Oklahoma: What does the new CDC-COVID guidance mean for masking in Oklahoma?

About half of Oklahoma counties still see such a high burden of COVID-19 in their communities that residents should continue to wear masks, according to new guidance from the Centers for Disease Control and Prevention. The new recommendations take into account the burden COVID-19 is putting on the healthcare system in a given community, as well as new cases and hospitalizations. (Branham, 28.2.)

Fox News: CDC’s COVID-19 By County tool will help you look up guidelines by local area

The Centers for Disease Control and Prevention announced that face masks may be optional for Americans residing in areas where COVID-19 infections are “low” or “intermediate” risk. Knowing which areas are at “community-level risk” can be a challenge for commuters and domestic travelers, but the CDC has launched an online COVID-19 by County tool to help people view the coronavirus infection data track and determine local health and safety policies and prevention methods. “Scores can be low, medium, or high and are determined based on occupied hospital beds, hospital admissions, and the total number of new COVID-19 cases in an area,” the CDC wrote of its tool. “Take precautions to protect yourself and others from COVID-19 based on the COVID-19 community level in your area.” (Moore, 2/28)

In Updates on Vaccine Mandates –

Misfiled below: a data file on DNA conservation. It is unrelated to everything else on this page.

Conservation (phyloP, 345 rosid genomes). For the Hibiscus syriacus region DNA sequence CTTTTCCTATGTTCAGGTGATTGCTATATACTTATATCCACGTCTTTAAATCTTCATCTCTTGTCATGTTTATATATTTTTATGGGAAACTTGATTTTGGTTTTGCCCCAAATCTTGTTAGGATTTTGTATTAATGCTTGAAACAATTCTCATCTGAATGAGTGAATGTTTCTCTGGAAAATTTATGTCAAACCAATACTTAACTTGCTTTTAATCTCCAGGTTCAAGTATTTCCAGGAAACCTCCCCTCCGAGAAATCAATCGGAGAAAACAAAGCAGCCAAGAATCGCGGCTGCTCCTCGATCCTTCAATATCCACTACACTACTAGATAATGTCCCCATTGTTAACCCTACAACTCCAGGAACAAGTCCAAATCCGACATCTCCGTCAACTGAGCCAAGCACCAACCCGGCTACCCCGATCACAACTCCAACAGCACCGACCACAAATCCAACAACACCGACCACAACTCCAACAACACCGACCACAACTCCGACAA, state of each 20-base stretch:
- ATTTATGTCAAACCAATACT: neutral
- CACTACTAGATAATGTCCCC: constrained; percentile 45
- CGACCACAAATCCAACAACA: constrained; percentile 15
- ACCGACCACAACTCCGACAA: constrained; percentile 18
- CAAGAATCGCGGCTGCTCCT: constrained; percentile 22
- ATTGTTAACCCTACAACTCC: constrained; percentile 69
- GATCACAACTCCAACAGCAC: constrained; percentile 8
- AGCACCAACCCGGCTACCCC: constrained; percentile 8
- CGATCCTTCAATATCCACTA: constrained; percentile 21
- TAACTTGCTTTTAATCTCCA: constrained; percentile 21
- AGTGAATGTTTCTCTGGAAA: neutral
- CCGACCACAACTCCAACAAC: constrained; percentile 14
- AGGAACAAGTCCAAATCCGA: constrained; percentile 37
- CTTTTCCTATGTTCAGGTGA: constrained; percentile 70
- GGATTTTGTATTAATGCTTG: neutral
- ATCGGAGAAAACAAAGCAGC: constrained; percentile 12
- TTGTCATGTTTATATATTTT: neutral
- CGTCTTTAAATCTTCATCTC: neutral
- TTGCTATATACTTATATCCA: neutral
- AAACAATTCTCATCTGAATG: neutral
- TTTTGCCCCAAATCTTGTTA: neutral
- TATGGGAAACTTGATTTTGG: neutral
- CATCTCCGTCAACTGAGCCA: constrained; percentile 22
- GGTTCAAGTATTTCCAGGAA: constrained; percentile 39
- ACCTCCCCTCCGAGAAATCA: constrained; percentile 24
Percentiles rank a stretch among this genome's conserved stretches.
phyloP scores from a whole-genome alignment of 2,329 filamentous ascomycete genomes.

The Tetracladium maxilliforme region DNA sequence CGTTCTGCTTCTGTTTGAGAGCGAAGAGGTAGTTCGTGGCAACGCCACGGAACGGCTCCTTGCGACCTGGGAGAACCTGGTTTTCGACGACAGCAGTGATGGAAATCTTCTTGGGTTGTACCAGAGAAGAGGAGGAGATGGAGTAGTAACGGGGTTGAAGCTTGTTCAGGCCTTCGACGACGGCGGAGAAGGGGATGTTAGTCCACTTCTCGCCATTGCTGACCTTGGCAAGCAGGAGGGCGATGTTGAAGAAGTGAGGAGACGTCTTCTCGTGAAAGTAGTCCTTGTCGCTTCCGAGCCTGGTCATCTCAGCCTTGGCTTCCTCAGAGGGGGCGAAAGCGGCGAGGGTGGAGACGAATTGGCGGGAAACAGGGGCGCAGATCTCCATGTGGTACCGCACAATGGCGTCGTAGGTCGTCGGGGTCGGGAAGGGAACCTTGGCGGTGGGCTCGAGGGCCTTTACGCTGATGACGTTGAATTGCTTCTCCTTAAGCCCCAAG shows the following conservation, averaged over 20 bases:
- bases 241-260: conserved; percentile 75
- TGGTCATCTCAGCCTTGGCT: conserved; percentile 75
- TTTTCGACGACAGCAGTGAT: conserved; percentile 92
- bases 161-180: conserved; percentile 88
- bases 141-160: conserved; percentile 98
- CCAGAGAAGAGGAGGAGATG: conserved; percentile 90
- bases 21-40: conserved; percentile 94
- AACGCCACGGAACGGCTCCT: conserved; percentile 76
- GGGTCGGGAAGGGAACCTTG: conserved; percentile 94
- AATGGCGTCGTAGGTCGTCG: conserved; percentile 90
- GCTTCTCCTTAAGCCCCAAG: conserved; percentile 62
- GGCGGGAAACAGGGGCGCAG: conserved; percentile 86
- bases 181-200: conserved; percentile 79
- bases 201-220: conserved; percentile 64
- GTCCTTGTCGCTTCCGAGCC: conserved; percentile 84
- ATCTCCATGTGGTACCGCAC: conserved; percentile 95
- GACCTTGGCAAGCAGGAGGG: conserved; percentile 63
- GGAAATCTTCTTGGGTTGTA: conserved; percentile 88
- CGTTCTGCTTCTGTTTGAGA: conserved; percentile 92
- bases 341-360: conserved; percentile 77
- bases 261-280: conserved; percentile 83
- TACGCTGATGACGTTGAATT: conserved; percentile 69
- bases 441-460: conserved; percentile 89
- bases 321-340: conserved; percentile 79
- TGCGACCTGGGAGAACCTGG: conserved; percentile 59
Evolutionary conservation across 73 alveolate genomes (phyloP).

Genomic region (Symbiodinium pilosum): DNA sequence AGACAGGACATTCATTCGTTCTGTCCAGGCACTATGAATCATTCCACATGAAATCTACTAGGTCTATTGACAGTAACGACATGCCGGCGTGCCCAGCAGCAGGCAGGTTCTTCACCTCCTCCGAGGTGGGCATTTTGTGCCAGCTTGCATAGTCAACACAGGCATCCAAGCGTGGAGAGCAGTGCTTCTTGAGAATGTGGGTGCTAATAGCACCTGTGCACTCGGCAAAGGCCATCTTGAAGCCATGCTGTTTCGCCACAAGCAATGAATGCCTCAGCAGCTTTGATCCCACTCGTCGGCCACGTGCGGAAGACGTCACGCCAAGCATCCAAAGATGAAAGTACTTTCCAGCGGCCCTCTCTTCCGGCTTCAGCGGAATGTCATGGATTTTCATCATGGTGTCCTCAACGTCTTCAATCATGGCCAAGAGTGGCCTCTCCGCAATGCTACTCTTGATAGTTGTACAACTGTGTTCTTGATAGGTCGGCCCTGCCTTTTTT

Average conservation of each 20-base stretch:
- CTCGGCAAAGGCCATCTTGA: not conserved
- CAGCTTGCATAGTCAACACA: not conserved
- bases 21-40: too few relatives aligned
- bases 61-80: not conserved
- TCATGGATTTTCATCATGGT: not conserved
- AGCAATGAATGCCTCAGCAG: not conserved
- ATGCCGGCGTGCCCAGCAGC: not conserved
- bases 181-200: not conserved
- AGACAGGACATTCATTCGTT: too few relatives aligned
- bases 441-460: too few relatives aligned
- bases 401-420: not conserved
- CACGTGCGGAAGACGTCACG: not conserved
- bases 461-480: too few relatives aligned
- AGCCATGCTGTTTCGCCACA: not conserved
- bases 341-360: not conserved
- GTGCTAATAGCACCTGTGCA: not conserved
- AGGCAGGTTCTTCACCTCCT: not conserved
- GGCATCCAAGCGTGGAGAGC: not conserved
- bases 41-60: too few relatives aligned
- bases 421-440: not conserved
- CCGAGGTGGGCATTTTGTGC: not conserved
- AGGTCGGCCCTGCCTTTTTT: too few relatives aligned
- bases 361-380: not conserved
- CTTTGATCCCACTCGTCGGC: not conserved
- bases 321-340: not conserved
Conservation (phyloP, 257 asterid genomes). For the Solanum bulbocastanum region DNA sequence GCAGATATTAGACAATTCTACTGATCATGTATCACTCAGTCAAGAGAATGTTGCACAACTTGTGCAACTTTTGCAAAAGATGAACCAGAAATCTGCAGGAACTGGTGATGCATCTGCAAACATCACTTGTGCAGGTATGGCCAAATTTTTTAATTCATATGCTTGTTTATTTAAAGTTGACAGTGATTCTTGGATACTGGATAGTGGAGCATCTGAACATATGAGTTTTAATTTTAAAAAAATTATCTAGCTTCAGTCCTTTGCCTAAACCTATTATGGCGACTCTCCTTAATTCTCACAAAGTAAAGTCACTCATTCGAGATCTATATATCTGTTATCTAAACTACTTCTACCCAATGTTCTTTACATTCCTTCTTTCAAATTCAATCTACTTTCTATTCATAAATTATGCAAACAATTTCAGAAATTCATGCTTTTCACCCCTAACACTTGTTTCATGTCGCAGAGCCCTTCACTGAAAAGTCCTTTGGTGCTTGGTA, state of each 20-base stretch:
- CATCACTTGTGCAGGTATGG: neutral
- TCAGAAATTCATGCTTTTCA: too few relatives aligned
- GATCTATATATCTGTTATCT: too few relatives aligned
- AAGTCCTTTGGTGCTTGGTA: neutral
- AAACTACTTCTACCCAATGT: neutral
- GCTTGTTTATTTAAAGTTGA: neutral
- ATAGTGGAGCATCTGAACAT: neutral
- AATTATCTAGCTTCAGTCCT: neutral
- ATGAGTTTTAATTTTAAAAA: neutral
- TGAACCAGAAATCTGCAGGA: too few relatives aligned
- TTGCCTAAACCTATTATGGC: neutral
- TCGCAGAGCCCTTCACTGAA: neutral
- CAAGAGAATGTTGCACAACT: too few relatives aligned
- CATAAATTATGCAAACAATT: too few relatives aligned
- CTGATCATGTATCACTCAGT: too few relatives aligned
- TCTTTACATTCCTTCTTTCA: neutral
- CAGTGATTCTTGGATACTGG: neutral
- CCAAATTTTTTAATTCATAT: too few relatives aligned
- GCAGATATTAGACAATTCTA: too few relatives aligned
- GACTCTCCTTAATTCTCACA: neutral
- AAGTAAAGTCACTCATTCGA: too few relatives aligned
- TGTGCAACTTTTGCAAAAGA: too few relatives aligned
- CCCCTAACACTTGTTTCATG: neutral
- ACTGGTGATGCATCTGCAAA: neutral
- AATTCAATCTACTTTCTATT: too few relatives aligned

AP: Honolulu ends vaccination certification mandate for restaurants and gyms

Honolulu will no longer require businesses, including restaurants and fitness centers, to have employees and customers fully vaccinated or test negative for COVID-19. Mayor Rick Blangiardi said Monday he will allow the emergency order, which required proof of vaccination or negative tests, to expire on Saturday. (2/28)

Miami Herald: Hospitals face penalties for not complying with vaccine mandate

After months of paying bonuses to convince staff members to get vaccinated or hitting them with extra training and penalties when they don’t, Florida hospital leaders say their facilities are on track to become one To comply with the federal mandate to vaccinate their employees against COVID-19. As of Monday, hospitals were required to have all workers fully vaccinated or grant them an approved exemption, although federal agencies are giving facilities more time to comply with the mandate without penalty — as long as they achieve at least a 90% compliance rating. (Chang, 2/28)

Likewise –

Axios: The Limits of “Following the Science”

Two years into the pandemic, the idea of ​​“following the science” has oversimplified what is actually a complex set of factors for policymakers to weigh when formulating a response. Science has repeatedly been used as a weapon to justify or defend positions held by both policymakers and public health experts. Even when data is irrefutable, people can disagree about the use of that data and how much value should be given to other factors. The CDC’s decision to relax masking guidelines is the latest example of science-based pandemic policy, but that’s ultimately a discretionary decision. (Owens and Snyder, 3/1)